In January 2019, Ezekwesili was appointed on the advisory board of directors[33] of Nexford University in Washington DC and subsequently launched a scholarship program dedicated to women in Nigeria. In December 2021, Nexford University appointed her as a member of its board of directors.[34]

She is also the Senior Economic Adviser to the Africa Economic Development Policy Initiative[35] and a member of the advisory board of the Institute for State Effectiveness.[36]

Advocacy and #BringBackOurGirls Campaign[edit]

In March 2014, Ezekwesili delivered a speech at the national summit of the All Progressives Congress (APC), Nigeria's leading opposition party. She criticized the many cross-carpeting governors and urged the party to have "a conversation deeper than how you're going to chase (the ruling) PDP out of power".[37]

After nearly 300 mainly Christian girls were abducted from Chibok by the Islamist militant group Boko Haram,[38][39][40] Ezekwesili used the Bring Back Our Girls (BBOG) advocacy group to draw global attention to the plight of all persons who have been abducted by terrorists from Nigeria's war ravaged northeast region.[23] She was instrumental to the start of the viral #Advocacy and #BringBackOurGirls Campaign on social media, which trended internationally. On 23 April, at the opening ceremony for a UNESCO event honoring the city of Port Harcourt as the 2014 World Book Capital city, she urged Nigerians to not just tweet but actively participate in efforts to "bring back our girls".[41][42][43]

As she prepared to board a British Airways flight to London to appear on the BBC programme Hard Talk in July 2014, she was detained by Nigeria's secret service, the SSS, who also seized her passport.[44][45] She was later released the same morning.

She is the founder and convener of the #RedCardMovement.

2019 presidential election[edit]

Ezekwesili contested for the office of the president of Nigeria on the platform of the Allied Congress Party of Nigeria (ACPN).[46] The former minister had hinted at contesting for the office of the president.[47] At an event commemorating the 58th anniversary of Nigeria's independence, Pastor Tunde Bakare announced that she would be running for the office of the president.[48][49] One of her campaign promises was to lift 80 million Nigerians out of poverty.[50][51][52]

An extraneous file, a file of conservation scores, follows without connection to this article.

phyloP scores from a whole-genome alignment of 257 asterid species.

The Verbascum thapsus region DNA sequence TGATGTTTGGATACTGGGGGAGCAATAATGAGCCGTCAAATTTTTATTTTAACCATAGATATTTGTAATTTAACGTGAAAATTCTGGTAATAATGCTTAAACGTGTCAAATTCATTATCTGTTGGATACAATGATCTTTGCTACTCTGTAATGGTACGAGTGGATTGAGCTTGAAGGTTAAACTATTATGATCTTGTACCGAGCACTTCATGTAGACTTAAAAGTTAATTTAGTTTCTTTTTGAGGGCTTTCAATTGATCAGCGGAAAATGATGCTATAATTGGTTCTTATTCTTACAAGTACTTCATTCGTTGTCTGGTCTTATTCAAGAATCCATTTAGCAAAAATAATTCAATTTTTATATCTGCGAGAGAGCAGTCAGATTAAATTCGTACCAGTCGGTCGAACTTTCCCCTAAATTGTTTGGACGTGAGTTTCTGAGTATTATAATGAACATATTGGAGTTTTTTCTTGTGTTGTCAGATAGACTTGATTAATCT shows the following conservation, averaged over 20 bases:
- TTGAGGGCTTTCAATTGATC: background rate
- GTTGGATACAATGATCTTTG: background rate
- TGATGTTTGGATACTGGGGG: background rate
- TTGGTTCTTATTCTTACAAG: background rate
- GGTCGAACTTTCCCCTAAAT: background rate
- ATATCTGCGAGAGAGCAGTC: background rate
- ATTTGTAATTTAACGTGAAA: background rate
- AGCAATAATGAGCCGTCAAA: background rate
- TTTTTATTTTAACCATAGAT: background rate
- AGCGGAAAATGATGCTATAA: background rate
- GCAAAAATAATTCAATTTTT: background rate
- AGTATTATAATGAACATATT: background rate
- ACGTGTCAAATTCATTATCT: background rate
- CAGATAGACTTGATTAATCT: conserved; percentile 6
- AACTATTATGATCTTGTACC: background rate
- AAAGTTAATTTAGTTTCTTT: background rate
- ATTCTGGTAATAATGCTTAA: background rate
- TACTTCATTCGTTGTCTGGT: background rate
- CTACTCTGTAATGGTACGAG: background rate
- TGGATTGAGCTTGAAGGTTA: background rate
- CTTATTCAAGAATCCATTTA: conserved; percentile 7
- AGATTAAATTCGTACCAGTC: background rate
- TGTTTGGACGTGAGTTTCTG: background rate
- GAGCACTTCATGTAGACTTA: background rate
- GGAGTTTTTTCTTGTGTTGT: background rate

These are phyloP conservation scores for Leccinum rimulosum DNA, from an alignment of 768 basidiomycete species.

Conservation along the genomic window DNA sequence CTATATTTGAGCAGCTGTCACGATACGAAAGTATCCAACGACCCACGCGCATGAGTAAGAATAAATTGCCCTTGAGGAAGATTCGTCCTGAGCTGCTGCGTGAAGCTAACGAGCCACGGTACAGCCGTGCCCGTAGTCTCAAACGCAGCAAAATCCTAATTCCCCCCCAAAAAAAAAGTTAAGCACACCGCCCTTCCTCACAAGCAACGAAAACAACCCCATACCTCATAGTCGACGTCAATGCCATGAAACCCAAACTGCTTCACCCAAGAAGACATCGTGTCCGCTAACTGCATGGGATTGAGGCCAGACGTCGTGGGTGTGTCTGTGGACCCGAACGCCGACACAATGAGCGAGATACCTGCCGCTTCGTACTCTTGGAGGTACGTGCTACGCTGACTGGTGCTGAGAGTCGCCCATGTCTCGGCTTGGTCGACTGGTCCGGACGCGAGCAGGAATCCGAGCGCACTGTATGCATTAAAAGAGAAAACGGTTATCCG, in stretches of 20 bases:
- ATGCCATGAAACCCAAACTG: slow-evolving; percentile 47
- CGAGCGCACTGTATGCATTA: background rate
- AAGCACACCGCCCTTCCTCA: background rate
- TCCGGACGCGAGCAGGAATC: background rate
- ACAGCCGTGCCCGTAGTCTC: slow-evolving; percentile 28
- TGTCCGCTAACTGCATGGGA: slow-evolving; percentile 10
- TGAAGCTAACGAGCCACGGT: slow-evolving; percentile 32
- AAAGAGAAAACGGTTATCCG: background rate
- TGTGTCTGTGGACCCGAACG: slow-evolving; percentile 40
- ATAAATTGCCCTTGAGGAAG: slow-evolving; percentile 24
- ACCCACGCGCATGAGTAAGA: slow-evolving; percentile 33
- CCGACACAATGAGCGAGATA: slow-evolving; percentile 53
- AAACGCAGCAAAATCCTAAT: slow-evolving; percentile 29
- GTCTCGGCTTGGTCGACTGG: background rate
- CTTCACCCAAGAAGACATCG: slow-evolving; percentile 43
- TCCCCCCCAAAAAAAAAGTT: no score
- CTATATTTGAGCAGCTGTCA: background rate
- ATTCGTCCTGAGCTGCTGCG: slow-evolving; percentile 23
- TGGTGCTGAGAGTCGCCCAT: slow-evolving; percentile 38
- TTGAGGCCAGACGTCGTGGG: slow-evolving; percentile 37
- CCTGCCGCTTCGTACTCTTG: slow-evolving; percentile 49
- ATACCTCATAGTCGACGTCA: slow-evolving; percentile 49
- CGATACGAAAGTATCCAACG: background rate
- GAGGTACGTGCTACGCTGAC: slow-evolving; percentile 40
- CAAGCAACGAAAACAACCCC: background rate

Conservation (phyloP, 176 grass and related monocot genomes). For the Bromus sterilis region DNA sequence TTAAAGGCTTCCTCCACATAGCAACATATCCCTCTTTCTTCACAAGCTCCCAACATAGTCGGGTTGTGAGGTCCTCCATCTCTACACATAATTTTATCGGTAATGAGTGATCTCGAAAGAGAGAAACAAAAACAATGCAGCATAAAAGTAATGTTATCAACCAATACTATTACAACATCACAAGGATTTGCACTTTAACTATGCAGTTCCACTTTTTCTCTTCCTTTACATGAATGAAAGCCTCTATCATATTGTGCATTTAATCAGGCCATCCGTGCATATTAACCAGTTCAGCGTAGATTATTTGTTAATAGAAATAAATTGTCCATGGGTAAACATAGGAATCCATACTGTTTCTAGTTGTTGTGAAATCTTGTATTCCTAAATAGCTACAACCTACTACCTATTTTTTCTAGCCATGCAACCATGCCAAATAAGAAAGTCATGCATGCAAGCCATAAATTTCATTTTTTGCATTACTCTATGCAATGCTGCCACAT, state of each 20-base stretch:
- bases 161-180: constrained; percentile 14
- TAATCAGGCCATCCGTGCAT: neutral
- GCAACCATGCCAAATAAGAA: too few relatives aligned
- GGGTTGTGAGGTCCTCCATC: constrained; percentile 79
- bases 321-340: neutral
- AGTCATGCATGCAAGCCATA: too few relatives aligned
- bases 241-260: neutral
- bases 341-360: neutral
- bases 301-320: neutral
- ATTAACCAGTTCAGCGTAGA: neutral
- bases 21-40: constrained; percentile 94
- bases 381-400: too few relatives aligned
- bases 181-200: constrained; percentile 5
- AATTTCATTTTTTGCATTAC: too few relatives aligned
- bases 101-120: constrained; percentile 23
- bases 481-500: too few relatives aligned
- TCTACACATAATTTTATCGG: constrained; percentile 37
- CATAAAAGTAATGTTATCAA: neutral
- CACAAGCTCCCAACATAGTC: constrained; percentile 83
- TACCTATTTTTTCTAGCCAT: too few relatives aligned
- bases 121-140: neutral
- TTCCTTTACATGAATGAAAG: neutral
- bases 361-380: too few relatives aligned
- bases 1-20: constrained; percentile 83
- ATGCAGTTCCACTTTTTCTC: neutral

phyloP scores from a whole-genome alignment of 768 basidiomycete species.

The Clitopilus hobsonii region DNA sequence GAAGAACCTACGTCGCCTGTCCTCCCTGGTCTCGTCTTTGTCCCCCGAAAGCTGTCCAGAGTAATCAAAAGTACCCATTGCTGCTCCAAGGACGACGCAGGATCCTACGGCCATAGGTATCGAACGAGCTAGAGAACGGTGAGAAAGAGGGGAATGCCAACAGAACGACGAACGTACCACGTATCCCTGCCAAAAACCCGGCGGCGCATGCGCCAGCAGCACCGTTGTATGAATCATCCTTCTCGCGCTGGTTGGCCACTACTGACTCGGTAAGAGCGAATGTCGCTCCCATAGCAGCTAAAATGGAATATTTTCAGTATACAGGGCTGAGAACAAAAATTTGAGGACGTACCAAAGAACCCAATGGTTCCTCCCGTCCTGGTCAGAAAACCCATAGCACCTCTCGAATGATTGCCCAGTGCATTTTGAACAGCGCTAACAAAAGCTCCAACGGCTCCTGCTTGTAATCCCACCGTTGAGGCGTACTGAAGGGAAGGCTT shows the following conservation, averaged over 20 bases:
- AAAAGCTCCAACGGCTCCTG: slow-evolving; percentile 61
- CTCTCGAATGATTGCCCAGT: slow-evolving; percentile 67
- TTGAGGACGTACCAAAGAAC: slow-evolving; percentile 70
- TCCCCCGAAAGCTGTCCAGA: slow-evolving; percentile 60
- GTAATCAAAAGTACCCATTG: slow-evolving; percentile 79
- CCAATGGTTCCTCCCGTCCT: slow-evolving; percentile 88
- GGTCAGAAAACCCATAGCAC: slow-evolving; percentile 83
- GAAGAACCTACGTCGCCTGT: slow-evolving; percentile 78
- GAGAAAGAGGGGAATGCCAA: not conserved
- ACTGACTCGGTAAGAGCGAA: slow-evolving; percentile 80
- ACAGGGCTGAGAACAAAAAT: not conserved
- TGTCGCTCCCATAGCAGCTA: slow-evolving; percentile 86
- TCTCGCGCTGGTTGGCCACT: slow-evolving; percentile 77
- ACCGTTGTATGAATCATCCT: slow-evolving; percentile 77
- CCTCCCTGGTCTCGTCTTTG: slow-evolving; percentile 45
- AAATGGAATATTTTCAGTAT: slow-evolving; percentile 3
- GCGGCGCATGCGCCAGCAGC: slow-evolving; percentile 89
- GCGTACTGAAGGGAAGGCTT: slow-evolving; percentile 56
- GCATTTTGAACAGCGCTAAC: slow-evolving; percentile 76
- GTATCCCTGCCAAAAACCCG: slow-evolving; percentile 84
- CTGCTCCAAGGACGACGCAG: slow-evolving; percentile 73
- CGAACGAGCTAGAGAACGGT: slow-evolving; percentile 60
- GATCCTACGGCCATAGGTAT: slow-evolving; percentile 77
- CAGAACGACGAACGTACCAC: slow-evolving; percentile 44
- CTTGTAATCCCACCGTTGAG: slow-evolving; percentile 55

On 24 January 2019, Ezekwesili withdrew from the presidential race,[53] owing to a divergence of values and visions with her political party.[46] However, later in the day, the Independent National Electoral Commission[54] said it was too late for anyone to withdraw from the race because the ballot materials had already been prepared. For that reason, the crest of the party would still appear.[55] Fela Durotoye commended Ezekwesili for taking the lead and clamouring for a coalition to end the rule of #APCPDP.[56]

On 4 February 2019, Ezekwesili organised a press conference in NICON Luxury Hall, Abuja. She spoke during her press conference about her rough political journey while campaigning for the office of the President of Nigeria under the Allied Congress Party of Nigeria (ACPN).[57] She also gave a motivational speech as she stepped down from the 2019 presidential campaign.[58]

On 7 February 2019, Ezekwesili published her campaign finances. The report shows she spent 48 million Naira between 1 October 2018 and 2 February 2019.[59]

Personal life[edit]

She is married to Pastor Chinedu Ezekwesili of the Redeemed Christian Church of God (RCCG) and has three sons: Chinemelum, Chinweuba and Chidera.[60]

In April 2021, Ezekwesili submitted a petition to the Inspector General of Police against Japhet Omojuwa, accusing him of fraudulently using her name as a director in his firm, Alpha Reach Company Limited.[61]

Awards and recognition[edit]

  • In 2006, Ezekwesili was given the national award of Commander of the Order of the Federal Republic (CFR).[12]
  • In May 2012, Ezekwesili was awarded an honorary Doctor of Science (DSC) degree by the University of Agriculture, Abeokuta in Nigeria.[62] She was selected as one of the BBC's 100 Women in 2013 and 2014.[63][64]
  • In December 2012, Ezekwesili was named by the New African magazine as one of the 100 Most influential Africans.[65]
  • In December 2014, Ezekwesili was named again among the 2014 most influential Africans - Civil Society and Activism by the New African magazine.[66]
  • In March 2016, Ezekwesili won the 2016 New Africa women award.[67]
  • In July 2016, Ezekwesili was awarded an honorary graduate degree by the University of Essex, United Kingdom, where she presented an inspiring and impassioned speech to the graduating students.[68]
  • In March 2019, Ezekwesili won the Forbes Woman Africa Social Influencer Award for her efforts on the #BringBackOurGirls campaign on social media.[69]
  • In 2019, she was awarded a Richard Von Weizsäcker Fellowship at the Robert Bosch Academy in Berlin.[70][71]
  • She was selected as a 2020 Global Leadership Awards honoree.[72] Also named as one of 100 visionaries featured in the 3D book "Genius:100 Visionary Thinkers launched in Montreal, Canada in 2017 by Albert Einstein's Foundations.
  • In 2020, she was invested as a global leader by the Vital Voices Global leadership awards.[73]
  • She was recognized by Time magazine as one of its 100 Most Influential People and by the New York Times as one of the 25 Women of Impact for 2015.
  • She holds the Robert F. Kennedy Award for Excellence in Public Service of the Harvard Kennedy School of Government, and the Tuft University EPIIC Jean Meyer Award. She is a Democracy Ambassador -International IDEA, and a 2018 Nobel Peace Prize nominee.[74]
  • She is one of the 100 Genius Visionaries inducted by the Genius 100 Foundation.[75]
  • In August 2021, Ezekwesili joined Yale University's Jackson School of Global Affairs as a senior fellow.[76][77]
  • On May 20, 2022, Dr Oby received the most impactful woman of the year Award. It was hosted by The Women of inestimable values foundation impact makers award to celebrate impact makers across the world.[78][8]


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External links[edit]